And it is not just a language gap that will make meaningful interactions with locals a challenge, but the cultural gap as well. Will we be able to step well outside our comfort zones? Will the culture gap make meeting locals that much harder than in the USA? Will we be able to overcome stereotypes, false expectations, and prejudices enough to bridge the gap?
The topic on everyone’s minds: expectations regarding safety
And that gap is a large one. I would bet, for many of you reading this, one of the first things you thought when we mentioned going to Mexico was “Oh, I hope they will stay safe”.
More than any other country (including Venezuela, which is currently in such a state of instability that travel is completely inadvisable), people have been very concerned with our safety in Mexico. Famous for its recent drug wars and with horror stories like in Iguala – which involved 43 students disappearing mysteriously in 2014 – filling the media, it is no wonder that such strong stereotypes exist. We have met people who blatantly told us that we will get killed in Mexico. We also know people like my dad, who bought us a book about practical overlanding advice in Central America instead.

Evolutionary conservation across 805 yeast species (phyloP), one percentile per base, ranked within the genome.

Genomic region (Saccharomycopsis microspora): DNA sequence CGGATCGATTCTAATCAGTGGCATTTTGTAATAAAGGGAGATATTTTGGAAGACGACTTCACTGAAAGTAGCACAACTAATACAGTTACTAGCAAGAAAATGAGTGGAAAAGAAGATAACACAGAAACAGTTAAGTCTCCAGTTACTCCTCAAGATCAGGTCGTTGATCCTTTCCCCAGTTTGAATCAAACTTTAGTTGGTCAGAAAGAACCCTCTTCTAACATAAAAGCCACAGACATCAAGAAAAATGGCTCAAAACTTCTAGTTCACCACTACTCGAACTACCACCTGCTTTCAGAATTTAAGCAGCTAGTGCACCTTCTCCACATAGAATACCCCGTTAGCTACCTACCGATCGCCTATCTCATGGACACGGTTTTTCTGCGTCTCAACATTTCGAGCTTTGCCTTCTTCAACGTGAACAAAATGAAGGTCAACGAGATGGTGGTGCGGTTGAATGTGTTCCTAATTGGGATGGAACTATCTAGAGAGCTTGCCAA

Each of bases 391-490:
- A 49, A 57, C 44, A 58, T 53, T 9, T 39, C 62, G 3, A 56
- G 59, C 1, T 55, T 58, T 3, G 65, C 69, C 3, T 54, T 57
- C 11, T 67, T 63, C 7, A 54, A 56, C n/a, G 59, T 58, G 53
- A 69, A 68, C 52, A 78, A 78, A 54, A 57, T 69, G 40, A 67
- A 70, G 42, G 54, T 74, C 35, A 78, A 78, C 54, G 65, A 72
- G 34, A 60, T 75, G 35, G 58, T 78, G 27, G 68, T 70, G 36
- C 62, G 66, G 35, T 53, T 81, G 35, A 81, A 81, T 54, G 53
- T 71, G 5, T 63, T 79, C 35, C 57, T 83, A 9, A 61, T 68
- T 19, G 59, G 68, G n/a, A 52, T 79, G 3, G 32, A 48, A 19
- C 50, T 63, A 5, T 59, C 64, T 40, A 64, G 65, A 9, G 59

And while most of the fears that the average Westerner seems to hold about Mexico have grown from many years of negative media, they are not 100% wrong, either. Safety is a concern while traveling in Mexico. It is something that all travelers should keep in mind – just like anywhere they go in the world. We will keep our doors locked, do our research, exercise common sense, and stick to daytime driving – but in between we have a whole lot of Mexico to explore.
In the face of so many concerns, it is important to remember that there are plenty of tourists in Mexico who come home in one piece, and many overlanders who never see a shred of violence. Personally, we have not heard of anyone doing this trip who has encountered a worse crime than things getting stolen out of their car. Although the Mexican drug wars are real, they rarely affect tourists. And – it is always important to remember – tourists can be targeted by violence in any country in the world. Many Germans are very concerned about safety in the United States, for example, because of our extremely liberal gun laws. So far, we haven’t gotten shot.
Watch out for cows